Different Types of Medications for Addiction Treatment – Opioid Dependence
As of 2017, around 115 people die every day because of the abuse of opiates such as heroin or prescription pain killers. Addiction treatment was initially, as all mental disorders, a field that lacked information on treatment methods. One of the first programs that emerged in the 1930s was the Alcoholic Anonymous program, also known as the 12-step program. Since then, great strides have been made in the field of addiction treatment, especially medications for addiction treatment. Medications become one of the best ways to treat addictions to physically addictive substances with high rates of relapse.
In this article, we will look at medications for addiction treatment through the stages of recovery, with an emphasis on opioid abuse.
Medications Used During Detox from Opiates
Opiates are drugs that affect the reward centers of the brain. They are used as highly effective pain medications because of their ability to stop feelings of pain while making a person feel euphoric. However, opiates can be abused for the euphoric effects, leading to an eventual dependence if taken regularly.
Once dependence has formed, the person can expect to have withdrawal symptoms when they try to stop. These symptoms happen because of how the brain changes: in order to adapt to the high amounts of opiates present, the brains slows down its own production of dopamine and serotonin. The imbalance that this causes is what leads to withdrawal symptoms.
Medications for addiction treatment for opiate withdrawal are themselves opiates, but designed to be not as easily abused. In fact, some of the medications block the effects of high amounts of opiates making it impossible to abuse. Through this opiate replacement therapy, the withdrawal symptoms are more manageable because the addict is allowed to slowly wean off opiates instead of cold turkey, giving the brain a chance to return to normal function without many complications.
One of the main benefits of the medically assisted treatment for opioid addiction is that it helps to prevent relapse because not only are cravings reduced, but the effects of prescription opioids and heroin are blocked. Many of these medications can be used for months to ensure that relapse is prevented.
Medications used during withdrawal and over the long term include:
- Clonidine – To assist the addict with anxiety, high blood pressure and insomnia, clonidine is used. It also has anti-depressant qualities ideal for early stages of recovery.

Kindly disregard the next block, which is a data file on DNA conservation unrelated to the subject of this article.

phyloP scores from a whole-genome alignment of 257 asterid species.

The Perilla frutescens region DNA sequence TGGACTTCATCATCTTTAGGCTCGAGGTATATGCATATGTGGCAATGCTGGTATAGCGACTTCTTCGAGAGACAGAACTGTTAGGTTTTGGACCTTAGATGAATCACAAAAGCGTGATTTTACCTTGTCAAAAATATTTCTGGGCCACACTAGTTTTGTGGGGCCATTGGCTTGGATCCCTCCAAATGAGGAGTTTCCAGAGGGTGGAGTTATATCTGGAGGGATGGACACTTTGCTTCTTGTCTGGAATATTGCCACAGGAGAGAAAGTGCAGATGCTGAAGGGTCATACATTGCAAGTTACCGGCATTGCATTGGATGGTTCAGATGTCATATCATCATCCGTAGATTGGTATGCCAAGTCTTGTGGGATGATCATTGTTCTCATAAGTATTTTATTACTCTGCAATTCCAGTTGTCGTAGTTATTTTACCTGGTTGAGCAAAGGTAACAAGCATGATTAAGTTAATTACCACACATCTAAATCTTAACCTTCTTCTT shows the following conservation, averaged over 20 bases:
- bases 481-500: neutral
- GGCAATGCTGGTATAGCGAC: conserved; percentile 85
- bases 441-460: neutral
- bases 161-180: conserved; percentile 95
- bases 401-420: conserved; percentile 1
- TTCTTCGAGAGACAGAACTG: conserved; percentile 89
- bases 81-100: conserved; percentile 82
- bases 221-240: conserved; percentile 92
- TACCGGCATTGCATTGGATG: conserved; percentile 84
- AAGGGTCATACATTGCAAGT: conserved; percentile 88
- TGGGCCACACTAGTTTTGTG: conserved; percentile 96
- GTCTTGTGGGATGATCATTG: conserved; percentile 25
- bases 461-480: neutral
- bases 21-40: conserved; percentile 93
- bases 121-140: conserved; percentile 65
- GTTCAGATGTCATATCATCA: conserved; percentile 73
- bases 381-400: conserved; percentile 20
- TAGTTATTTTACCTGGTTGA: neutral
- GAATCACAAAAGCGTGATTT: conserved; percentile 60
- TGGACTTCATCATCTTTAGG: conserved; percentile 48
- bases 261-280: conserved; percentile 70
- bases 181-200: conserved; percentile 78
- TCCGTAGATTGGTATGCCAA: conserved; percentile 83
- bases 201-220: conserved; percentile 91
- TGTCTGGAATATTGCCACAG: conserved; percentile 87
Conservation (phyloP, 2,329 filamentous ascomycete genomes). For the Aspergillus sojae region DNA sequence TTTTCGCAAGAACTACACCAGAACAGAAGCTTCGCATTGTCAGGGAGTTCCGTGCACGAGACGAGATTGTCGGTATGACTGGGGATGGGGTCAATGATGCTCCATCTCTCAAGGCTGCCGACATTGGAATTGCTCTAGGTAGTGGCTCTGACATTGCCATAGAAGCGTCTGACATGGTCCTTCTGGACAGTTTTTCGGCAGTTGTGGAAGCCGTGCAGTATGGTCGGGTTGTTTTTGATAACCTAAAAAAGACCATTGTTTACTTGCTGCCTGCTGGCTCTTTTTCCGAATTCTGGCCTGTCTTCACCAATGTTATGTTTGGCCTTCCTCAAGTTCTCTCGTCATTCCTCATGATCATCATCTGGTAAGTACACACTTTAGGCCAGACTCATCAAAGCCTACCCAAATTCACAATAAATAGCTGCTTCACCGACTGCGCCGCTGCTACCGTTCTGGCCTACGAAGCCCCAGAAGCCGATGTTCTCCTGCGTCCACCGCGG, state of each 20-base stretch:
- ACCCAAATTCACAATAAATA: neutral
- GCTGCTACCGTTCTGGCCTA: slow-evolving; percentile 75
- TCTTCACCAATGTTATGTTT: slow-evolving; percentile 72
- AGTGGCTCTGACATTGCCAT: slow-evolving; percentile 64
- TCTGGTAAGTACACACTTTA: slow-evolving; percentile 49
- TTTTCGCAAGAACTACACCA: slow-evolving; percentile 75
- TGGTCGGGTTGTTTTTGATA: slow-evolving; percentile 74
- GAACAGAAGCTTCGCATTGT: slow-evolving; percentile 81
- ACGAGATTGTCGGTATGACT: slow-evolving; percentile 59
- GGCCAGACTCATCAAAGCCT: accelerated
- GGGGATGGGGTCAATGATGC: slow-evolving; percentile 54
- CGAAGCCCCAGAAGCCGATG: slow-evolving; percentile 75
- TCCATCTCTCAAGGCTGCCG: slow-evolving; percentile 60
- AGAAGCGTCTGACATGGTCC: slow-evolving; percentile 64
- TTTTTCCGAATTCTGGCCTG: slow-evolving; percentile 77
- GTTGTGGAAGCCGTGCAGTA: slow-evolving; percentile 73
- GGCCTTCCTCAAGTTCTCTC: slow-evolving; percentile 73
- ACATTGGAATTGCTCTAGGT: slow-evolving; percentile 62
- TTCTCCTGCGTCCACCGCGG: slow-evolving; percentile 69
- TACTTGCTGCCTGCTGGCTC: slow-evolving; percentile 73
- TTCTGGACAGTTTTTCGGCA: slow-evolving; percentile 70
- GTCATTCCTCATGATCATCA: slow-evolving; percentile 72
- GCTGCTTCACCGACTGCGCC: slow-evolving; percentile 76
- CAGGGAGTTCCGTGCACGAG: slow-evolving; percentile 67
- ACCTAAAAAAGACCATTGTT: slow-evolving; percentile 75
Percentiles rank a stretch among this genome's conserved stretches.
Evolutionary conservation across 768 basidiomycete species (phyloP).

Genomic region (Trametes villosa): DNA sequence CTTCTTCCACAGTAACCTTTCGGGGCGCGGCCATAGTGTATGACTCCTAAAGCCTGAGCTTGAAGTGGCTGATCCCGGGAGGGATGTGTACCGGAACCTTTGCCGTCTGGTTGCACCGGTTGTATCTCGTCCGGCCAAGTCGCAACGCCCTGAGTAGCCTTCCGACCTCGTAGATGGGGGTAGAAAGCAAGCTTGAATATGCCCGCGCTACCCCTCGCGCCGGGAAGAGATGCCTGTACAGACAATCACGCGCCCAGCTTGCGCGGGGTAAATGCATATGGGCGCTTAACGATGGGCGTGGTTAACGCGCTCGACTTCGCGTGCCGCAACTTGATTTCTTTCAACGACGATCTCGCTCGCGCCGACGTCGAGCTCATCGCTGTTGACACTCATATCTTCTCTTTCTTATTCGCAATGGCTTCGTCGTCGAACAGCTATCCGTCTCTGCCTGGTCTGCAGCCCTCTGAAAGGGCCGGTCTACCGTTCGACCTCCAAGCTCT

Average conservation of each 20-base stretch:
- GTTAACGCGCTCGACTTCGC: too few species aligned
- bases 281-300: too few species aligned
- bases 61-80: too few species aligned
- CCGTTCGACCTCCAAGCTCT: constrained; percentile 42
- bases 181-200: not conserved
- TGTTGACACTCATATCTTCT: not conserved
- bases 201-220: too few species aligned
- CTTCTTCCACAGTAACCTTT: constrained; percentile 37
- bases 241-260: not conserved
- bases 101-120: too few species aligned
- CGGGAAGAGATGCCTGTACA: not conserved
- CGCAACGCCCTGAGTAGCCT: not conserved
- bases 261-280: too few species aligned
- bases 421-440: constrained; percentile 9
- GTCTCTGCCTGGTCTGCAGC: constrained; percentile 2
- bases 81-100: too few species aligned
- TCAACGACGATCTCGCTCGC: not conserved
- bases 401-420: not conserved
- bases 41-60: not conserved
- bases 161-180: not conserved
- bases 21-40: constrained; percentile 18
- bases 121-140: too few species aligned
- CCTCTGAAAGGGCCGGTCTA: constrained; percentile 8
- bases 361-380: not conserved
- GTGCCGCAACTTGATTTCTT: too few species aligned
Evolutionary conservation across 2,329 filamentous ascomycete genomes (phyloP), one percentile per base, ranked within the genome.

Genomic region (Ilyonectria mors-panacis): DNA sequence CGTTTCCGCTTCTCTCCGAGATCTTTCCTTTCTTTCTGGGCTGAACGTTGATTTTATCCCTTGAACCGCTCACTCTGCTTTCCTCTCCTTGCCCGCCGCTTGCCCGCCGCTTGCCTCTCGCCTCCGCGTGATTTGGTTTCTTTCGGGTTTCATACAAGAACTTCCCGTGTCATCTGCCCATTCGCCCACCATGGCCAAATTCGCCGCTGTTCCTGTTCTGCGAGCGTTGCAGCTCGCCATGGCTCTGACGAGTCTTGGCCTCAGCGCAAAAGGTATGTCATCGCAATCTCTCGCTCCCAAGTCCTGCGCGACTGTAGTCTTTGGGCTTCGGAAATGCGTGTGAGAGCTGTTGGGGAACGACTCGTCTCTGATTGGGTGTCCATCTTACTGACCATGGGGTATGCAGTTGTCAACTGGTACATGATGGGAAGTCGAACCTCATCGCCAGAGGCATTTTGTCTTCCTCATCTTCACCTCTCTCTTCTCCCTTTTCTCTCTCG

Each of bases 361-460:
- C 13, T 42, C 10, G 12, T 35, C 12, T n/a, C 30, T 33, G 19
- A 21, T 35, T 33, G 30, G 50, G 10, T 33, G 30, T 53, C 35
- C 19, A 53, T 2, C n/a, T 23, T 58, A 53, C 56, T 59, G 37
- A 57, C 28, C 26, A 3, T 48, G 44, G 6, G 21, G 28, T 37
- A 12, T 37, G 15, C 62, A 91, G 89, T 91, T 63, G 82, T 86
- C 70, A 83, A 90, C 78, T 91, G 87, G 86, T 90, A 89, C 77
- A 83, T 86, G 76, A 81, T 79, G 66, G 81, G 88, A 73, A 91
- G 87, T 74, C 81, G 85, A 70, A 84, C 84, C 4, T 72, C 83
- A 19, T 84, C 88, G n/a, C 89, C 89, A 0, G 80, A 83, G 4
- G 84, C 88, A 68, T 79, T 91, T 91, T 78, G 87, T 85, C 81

- Benzodiazepines – This is another one of the medications for addiction to opiates that helps to manage anxiety, sleep disorders and as a muscle relaxer. It is ideal for short-term opiate addiction treatment but losses effectiveness over the long-term.
- Methadone – Methadone one of the preferred medications for addiction treatment in opiate abuse cases, helping to make withdrawal symptoms more bearable as well as reducing cravings.
- Suboxone – This combination drug takes the benefits of buprenorphine and naloxone. It prevents overdose as well as reduces the symptoms of withdrawal.
- Naltrexone – The main purpose of this drug is to prevent relapse. It achieves this by reducing cravings and withdrawal symptoms.
Long-Term Replacement Therapy
In some cases where relapse has occurred previously, long-term opioid replacement therapy can be effective. Instead of running the risk of relapse, medications are given that block the effects of high doses of opioids while reducing cravings. The slow-acting properties of drugs such as methadone and buprenorphine make them ideal for this purpose.
Medications for addiction to opiates that are used over the long term are usually offered along with other treatment programs, such as 12-step programs. Over time, the doses can be lowered but the medically assisted treatment for opioid addiction may last for years in some severe cases.
If you or a loved one is struggling with addiction, get help right away. Make a phone call that will connect you to a professional drug treatment center. The call you make may save your life or the life of someone you love. Call us today at 1.800.429.7690.